A Handful of Dust

by Evelyn Waugh

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Last Updated September 5, 2023.

Evelyn Waugh’s novel simultaneously traces the decline of one couple’s marriage and the decline of a segment of English society. The primary theme is the waning of traditional class privilege in England. Secondary to that is the relationship between love and marriage. Underlying the others is the theme of personal fulfillment as a balance between desire and duty. Another general theme threaded through the novel concerns the negative effects of loss of personal beliefs and of a church that emphasizes appearance over faith. Waugh shows the change in post–World War I England mainly through the story of a married couple, Tony and Brenda Last.

Tony is mired down in his attachment to his ancestral estate, while Brenda is lured by the gilded modernity of London. In part because he feels so secure in his lifestyle, which others see as anachronistic, Tony is unprepared to cope with the dual blows of his young son’s death and his wife’s betrayal with a younger lover. Attempting to become a different type of Englishman, the bold adventurer, Tony loses control not only of his English domain but of his personal freedom. Brenda’s sexual desire and craving for excitement is likewise unsustainable, as she realizes that liberation from marriage also brings the near-impossible burden of supporting herself.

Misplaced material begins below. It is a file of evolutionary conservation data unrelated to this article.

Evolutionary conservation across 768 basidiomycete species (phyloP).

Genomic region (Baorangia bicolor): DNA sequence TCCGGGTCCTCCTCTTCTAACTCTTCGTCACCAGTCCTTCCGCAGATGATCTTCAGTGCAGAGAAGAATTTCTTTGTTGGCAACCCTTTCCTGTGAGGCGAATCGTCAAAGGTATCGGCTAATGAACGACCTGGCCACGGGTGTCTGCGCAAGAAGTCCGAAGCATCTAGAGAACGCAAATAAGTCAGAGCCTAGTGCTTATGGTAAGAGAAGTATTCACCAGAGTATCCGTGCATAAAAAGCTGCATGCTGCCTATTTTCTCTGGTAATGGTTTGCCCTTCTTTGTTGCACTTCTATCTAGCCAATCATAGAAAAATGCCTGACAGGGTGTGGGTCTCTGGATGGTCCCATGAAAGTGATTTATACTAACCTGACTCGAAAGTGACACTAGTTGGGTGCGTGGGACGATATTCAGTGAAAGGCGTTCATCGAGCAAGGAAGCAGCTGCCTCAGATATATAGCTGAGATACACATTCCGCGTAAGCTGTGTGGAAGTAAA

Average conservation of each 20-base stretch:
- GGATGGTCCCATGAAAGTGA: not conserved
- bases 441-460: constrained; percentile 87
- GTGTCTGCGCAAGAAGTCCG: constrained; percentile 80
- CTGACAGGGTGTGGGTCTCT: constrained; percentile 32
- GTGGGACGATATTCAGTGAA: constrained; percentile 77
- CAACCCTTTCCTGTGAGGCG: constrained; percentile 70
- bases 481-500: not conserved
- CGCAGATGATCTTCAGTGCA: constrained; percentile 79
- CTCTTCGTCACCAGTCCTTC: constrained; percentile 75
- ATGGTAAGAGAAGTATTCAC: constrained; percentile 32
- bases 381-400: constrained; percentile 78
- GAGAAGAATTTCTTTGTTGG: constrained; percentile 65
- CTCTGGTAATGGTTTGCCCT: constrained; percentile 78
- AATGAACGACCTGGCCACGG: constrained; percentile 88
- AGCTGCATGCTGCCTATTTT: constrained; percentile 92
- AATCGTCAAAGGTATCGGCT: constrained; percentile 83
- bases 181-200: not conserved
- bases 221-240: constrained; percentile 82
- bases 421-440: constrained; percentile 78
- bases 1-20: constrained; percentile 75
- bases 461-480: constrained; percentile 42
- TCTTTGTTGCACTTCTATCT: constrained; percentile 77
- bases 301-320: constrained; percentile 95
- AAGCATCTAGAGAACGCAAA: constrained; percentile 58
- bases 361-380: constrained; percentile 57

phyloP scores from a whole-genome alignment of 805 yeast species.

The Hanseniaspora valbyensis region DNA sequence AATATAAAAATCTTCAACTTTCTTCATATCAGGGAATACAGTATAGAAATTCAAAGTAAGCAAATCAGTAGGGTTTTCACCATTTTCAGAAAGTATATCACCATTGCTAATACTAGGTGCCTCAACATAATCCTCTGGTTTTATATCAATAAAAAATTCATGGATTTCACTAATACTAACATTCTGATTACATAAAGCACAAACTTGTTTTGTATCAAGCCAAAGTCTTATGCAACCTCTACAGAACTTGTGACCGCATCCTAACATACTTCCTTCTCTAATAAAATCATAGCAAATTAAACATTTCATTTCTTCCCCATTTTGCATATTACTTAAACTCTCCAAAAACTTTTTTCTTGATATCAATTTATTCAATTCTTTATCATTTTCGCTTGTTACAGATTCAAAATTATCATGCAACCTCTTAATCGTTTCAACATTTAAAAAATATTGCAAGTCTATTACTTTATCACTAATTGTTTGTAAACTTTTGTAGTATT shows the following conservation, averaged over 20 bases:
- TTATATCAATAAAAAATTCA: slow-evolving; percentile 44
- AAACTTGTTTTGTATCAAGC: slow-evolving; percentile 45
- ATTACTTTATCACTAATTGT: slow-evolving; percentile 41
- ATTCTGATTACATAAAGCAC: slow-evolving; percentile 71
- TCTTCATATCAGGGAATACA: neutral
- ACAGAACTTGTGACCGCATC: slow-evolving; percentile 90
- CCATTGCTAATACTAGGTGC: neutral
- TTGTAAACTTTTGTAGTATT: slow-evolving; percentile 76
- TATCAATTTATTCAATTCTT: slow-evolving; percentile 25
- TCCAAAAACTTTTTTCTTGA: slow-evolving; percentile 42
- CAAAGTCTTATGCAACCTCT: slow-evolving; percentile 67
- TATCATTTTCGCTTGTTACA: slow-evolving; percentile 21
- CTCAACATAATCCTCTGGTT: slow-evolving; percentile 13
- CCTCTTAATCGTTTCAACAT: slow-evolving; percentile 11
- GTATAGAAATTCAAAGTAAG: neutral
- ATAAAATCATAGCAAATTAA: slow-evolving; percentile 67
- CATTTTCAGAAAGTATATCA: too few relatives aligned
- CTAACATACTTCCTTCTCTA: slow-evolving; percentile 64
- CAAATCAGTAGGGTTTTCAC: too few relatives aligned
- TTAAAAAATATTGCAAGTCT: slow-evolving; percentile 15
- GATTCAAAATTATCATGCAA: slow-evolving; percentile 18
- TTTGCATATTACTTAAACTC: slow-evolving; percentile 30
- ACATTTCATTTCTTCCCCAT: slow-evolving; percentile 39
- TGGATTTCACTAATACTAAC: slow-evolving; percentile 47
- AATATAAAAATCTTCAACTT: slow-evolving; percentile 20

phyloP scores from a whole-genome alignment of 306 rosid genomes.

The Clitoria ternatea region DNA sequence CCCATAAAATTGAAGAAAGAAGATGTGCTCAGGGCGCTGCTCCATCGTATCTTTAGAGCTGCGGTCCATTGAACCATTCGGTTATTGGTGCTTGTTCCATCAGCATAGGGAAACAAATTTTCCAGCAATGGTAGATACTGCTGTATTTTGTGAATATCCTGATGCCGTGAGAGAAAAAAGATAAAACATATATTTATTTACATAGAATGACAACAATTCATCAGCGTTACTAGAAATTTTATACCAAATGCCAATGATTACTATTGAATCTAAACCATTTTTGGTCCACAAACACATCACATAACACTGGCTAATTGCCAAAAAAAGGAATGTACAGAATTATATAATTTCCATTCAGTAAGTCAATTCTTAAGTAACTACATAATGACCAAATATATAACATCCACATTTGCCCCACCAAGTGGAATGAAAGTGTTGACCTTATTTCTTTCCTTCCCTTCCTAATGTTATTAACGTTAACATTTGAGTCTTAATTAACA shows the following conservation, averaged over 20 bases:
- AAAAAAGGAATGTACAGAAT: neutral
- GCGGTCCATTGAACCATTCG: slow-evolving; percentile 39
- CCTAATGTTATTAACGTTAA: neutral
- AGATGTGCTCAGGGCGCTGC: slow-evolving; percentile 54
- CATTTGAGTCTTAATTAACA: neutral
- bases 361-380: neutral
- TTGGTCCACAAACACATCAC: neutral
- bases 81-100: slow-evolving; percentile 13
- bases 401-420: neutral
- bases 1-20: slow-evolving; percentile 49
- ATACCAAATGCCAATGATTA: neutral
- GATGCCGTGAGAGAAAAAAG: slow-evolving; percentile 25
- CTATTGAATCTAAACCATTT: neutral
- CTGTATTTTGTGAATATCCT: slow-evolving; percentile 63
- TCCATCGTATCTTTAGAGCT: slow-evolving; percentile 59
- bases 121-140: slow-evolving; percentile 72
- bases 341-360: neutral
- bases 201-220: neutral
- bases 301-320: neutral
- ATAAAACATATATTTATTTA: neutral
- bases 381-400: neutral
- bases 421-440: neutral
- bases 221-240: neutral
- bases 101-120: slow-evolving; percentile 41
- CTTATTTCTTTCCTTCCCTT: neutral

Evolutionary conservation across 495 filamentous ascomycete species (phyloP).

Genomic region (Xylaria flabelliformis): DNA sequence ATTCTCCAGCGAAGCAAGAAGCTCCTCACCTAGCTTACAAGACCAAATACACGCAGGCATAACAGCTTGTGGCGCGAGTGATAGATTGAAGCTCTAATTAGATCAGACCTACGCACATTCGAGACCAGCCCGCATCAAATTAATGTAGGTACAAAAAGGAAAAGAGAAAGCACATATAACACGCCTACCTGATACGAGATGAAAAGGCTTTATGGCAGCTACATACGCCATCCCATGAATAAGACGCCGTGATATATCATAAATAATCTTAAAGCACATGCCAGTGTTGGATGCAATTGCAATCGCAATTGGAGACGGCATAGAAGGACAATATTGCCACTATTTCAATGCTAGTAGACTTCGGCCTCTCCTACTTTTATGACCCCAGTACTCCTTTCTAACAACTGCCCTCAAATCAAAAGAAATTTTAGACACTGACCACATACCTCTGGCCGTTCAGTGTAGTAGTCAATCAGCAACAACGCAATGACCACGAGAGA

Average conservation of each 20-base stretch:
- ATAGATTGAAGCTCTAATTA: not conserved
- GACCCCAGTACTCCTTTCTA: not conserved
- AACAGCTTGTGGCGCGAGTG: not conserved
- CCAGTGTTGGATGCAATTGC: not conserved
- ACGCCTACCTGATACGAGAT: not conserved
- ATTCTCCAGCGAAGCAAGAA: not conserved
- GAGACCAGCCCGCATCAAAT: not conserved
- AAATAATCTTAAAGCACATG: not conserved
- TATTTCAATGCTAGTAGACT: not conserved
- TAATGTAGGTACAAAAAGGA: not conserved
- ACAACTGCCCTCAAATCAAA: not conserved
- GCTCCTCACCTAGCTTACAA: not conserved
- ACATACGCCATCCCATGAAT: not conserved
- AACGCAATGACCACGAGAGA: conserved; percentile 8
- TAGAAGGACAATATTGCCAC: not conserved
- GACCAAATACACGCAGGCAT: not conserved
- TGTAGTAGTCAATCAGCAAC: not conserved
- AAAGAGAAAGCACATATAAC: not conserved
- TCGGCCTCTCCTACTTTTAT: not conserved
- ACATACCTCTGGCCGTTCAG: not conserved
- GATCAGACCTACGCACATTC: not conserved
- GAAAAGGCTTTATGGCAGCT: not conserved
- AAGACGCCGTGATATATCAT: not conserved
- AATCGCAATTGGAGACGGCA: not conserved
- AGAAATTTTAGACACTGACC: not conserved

Not only Tony but the other landed gentry in his rural area embody the upper classes’ emptiness and pretense. They are devoted church-goers but do not listen to the sermons that the minister repeats verbatim from his time in the colonies. The absence of faith becomes problematic when Tony cannot find the needed support after his son is tragically killed in an accident. Tony is deeply attached to the family estate, including the huge house with King Arthur–themed rooms. His wife, Brenda, wants to commission a trendy modern makeover for part of the house.

Brenda’s captivation by London’s empty glamor is revealed through her affair with John. Her own shallowness is confirmed when she barely grieves for her son’s death and soon leaves her husband to be with her lover. The ironies start to pile up after Tony goes off on an Amazon expedition. When he disappears and is presumed dead, Brenda is neither divorced nor widowed, and her lover is revealed as caring for her money more than her. After Tony is declared dead, Brenda finally secures another husband, while Tony remains not only lost but also imprisoned. Rather than the ruler of nonwhite peoples, Tony is the captive of a mixed-race man; instead of hearing sermons hollowly praising Empire, he must speak aloud Charles Dickens’s condemnation of class abuses.

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